Hong Kong sees surge of democratic fervor after 'patriotic education' showdown

Hong Kong had the highest turnout in memory for elections yesterday, underscoring its commitment to the 'two systems government' that Beijing agreed to in the 1997 handover.

Bobby Yip/Reuters
Residents walk in front of campaign banners from various candidates for the Legislative Council election campaign in Hong Kong Sept. 9. Hong Kong residents voted for a new legislature on Sunday, a day after the territory's Beijing-backed leader backed down on a plan to introduce a compulsory Chinese school curriculum after tens of thousands of people took to the streets.

Hong Kong’s highest election turnout in years yesterday showed a thriving democratic sentiment in a nation that otherwise doesn’t go to the polls.

The heavy turnout hinged on tumult surrounding a “patriotic” education plan for Hong Kong schools – seen as a proxy for Beijing propaganda – and voter desire to weigh in on the future of the pilot program, which was rejected by all but two of hundreds of schools on the island.

Yesterday’s vote showed political sophistication, analysts say, aided largely by youth, in a vote where bread-and-butter issues like housing and pay figured prominently as well.

Young Hong Kongers spurred a political protest “movement bigger than anything I’ve seen in a long time,” says Michael DeGolyer, who has long studied city politics at Hong Kong Baptist University. “You had 16-year-olds bringing their parents into politics, not the other way around.”

The patriotic education course was aimed at elementary-level students and got heavy criticism for teaching little or nothing about cataclysmic events like the Great Leap Forward, the Cultural Revolution, or the Tiananmen Square massacre.

Critics branded it “brainwashing.” 

Hong Kong has long harbored a distrust of mainland Beijing’s heavy-handed efforts to “make” Hong Kong a “Chinese” city, even as Hong Kong’s history, civil service, education, and business acumen make it a financial services hub with international characteristics.

After the crippling SARS outbreak in 2003 and efforts by Beijing to institute a “subversion” law that would throttle free expression, Hong Kong’s civic base has steadily mobilized, despite handicaps in the city governing structure, which favors Beijing.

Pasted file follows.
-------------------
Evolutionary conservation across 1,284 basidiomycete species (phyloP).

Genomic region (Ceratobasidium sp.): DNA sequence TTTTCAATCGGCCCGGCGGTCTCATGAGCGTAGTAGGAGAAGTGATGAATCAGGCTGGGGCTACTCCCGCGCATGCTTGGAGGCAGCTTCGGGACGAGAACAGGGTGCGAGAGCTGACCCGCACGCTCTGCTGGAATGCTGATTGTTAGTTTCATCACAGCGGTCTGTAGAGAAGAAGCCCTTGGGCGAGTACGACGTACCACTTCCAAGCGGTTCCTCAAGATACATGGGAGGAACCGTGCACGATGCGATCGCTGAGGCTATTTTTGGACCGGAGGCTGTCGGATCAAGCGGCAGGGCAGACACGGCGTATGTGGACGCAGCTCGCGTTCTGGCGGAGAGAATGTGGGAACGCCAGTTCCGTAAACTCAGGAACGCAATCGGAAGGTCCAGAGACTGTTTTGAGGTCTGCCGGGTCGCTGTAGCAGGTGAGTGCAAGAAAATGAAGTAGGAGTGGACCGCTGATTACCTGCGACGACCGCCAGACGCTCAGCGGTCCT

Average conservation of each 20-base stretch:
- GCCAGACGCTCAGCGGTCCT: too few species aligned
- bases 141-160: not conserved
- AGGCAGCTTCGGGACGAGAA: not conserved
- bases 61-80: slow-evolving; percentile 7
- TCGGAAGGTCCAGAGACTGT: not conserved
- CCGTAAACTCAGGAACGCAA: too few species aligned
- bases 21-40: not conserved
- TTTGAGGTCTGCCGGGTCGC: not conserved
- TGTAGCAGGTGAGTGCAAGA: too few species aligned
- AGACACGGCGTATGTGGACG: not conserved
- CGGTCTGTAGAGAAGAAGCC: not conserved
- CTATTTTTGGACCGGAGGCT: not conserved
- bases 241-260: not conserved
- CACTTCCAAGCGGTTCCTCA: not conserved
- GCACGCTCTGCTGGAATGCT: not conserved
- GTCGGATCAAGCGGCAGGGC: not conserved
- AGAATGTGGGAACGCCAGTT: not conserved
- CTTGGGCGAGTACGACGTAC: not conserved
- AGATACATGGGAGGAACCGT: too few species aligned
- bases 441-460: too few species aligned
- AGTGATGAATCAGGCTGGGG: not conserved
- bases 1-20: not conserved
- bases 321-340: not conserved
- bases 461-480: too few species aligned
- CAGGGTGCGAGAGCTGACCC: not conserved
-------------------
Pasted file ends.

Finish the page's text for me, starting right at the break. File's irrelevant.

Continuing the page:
For weeks ahead of the vote Sunday, ordinary people thronged the eastern business district.

In a rare move, pro-Chinese forces in Hong Kong backed down from plans to make the national education mandatory by 2015. At the 11th hour on Saturday word came the plan would be voluntary, though many Hong Kongers were suspicious it could reappear later, an old tactic.

In the scale of problems faced by China this fall, though, Hong Kong may not be at the top of the list.

Beijing’s Politburo undergoes a once-in-a-decade leadership change this fall amid recriminations and turmoil over incidents like the disappearance of Bo Xilai. Its stellar growth rate is in some decline. China is also in the middle of tension-building territory disputes in the South China Sea.

Then there is the sense of disquiet and spiritual hunger among the rank and file, according to Gerard Lemos, who has studied ordinary Chinese people in the heartland since 2007. Any kind of unrest, including that in Hong Kong, tends to trouble China’s leaders, who have long said “stability” is the chief virtue of statecraft.

The patriotic education issue appeared to push voter turnout high enough to give fractious pro-democracy forces enough seats in the legislature (27) to block pro-China forces in coming sessions.

Much credit goes to Hong Kong youth: “I could not believe the organization, the discipline shown by these kids,” Mr. DeGolyer said by phone. “They picked up after themselves, articulated what they wanted, and when they didn’t get everything, they didn’t escalate, which has been the problem in the past, but organized a different way forward. It was astonishing.”

He adds: “If Hong Kong can handle its youth unrest well, then the unrest of youth in China, which we know is growing, may bring the PRC [People's Republic of China] to come here and ask, ‘how are you doing this?’ ”

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